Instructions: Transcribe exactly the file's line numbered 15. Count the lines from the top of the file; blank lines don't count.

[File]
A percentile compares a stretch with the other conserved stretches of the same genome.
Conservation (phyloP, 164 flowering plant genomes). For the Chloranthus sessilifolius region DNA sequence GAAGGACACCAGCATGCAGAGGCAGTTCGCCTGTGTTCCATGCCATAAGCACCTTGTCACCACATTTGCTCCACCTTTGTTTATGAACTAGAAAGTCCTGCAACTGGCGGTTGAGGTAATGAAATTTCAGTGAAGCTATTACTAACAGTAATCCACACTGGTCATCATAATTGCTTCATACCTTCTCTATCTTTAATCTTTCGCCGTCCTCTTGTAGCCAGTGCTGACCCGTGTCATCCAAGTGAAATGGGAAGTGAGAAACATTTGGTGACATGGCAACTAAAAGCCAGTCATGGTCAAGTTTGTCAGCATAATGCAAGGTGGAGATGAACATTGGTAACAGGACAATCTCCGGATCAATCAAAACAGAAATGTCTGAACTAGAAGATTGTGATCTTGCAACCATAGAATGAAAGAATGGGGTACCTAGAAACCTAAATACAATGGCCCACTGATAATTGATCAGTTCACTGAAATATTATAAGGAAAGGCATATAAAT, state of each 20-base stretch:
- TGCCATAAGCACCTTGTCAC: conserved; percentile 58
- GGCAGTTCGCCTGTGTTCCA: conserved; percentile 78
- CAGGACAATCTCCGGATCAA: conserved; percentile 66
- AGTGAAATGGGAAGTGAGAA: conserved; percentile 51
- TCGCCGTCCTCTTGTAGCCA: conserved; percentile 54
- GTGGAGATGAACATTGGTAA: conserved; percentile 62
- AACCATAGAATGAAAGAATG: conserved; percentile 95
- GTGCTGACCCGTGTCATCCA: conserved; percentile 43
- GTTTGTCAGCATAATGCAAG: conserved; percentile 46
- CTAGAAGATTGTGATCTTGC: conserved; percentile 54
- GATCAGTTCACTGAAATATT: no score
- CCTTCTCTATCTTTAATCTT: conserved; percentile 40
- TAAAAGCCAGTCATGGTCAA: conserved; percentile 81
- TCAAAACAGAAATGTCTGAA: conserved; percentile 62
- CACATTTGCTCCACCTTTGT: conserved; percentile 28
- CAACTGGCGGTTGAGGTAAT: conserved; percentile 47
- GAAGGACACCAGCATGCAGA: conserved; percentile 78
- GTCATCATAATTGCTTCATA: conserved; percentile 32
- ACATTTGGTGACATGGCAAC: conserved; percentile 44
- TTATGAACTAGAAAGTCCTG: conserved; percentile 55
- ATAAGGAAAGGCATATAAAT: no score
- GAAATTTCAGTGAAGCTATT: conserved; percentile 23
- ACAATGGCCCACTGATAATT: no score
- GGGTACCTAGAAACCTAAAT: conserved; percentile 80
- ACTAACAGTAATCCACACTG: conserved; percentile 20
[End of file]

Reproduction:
- TAAAAGCCAGTCATGGTCAA: conserved; percentile 81